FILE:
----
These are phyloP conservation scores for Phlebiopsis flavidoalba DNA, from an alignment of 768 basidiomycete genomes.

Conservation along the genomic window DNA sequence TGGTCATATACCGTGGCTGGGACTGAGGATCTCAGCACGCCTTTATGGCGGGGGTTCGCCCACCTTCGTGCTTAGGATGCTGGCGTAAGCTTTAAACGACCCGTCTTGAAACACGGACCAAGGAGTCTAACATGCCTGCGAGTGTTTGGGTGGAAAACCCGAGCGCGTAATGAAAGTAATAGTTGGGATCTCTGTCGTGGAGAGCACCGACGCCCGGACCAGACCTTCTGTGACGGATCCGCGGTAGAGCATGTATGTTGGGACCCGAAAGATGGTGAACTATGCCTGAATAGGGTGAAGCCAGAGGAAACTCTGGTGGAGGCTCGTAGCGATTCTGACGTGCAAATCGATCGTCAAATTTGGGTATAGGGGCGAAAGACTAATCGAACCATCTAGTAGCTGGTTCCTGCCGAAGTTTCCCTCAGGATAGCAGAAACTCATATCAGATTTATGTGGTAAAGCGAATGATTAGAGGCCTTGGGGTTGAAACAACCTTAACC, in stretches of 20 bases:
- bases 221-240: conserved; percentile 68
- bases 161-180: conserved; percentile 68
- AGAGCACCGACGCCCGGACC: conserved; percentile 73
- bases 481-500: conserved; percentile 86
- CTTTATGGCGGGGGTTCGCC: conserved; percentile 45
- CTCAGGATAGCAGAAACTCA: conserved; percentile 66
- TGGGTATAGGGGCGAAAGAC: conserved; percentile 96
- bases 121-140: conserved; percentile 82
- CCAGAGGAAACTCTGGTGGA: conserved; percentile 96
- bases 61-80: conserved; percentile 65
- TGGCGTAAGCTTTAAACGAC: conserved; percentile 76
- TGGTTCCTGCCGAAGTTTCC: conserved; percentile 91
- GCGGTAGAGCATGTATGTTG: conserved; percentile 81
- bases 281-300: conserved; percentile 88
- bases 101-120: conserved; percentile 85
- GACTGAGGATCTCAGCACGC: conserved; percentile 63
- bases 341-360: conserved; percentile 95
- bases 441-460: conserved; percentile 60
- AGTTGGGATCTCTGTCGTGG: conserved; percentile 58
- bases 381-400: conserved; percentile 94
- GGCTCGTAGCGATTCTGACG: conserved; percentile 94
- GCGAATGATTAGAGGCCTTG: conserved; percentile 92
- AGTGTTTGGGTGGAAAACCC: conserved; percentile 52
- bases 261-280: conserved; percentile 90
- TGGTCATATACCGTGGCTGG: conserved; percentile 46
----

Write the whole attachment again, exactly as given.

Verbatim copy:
These are phyloP conservation scores for Phlebiopsis flavidoalba DNA, from an alignment of 768 basidiomycete genomes.

Conservation along the genomic window DNA sequence TGGTCATATACCGTGGCTGGGACTGAGGATCTCAGCACGCCTTTATGGCGGGGGTTCGCCCACCTTCGTGCTTAGGATGCTGGCGTAAGCTTTAAACGACCCGTCTTGAAACACGGACCAAGGAGTCTAACATGCCTGCGAGTGTTTGGGTGGAAAACCCGAGCGCGTAATGAAAGTAATAGTTGGGATCTCTGTCGTGGAGAGCACCGACGCCCGGACCAGACCTTCTGTGACGGATCCGCGGTAGAGCATGTATGTTGGGACCCGAAAGATGGTGAACTATGCCTGAATAGGGTGAAGCCAGAGGAAACTCTGGTGGAGGCTCGTAGCGATTCTGACGTGCAAATCGATCGTCAAATTTGGGTATAGGGGCGAAAGACTAATCGAACCATCTAGTAGCTGGTTCCTGCCGAAGTTTCCCTCAGGATAGCAGAAACTCATATCAGATTTATGTGGTAAAGCGAATGATTAGAGGCCTTGGGGTTGAAACAACCTTAACC, in stretches of 20 bases:
- bases 221-240: conserved; percentile 68
- bases 161-180: conserved; percentile 68
- AGAGCACCGACGCCCGGACC: conserved; percentile 73
- bases 481-500: conserved; percentile 86
- CTTTATGGCGGGGGTTCGCC: conserved; percentile 45
- CTCAGGATAGCAGAAACTCA: conserved; percentile 66
- TGGGTATAGGGGCGAAAGAC: conserved; percentile 96
- bases 121-140: conserved; percentile 82
- CCAGAGGAAACTCTGGTGGA: conserved; percentile 96
- bases 61-80: conserved; percentile 65
- TGGCGTAAGCTTTAAACGAC: conserved; percentile 76
- TGGTTCCTGCCGAAGTTTCC: conserved; percentile 91
- GCGGTAGAGCATGTATGTTG: conserved; percentile 81
- bases 281-300: conserved; percentile 88
- bases 101-120: conserved; percentile 85
- GACTGAGGATCTCAGCACGC: conserved; percentile 63
- bases 341-360: conserved; percentile 95
- bases 441-460: conserved; percentile 60
- AGTTGGGATCTCTGTCGTGG: conserved; percentile 58
- bases 381-400: conserved; percentile 94
- GGCTCGTAGCGATTCTGACG: conserved; percentile 94
- GCGAATGATTAGAGGCCTTG: conserved; percentile 92
- AGTGTTTGGGTGGAAAACCC: conserved; percentile 52
- bases 261-280: conserved; percentile 90
- TGGTCATATACCGTGGCTGG: conserved; percentile 46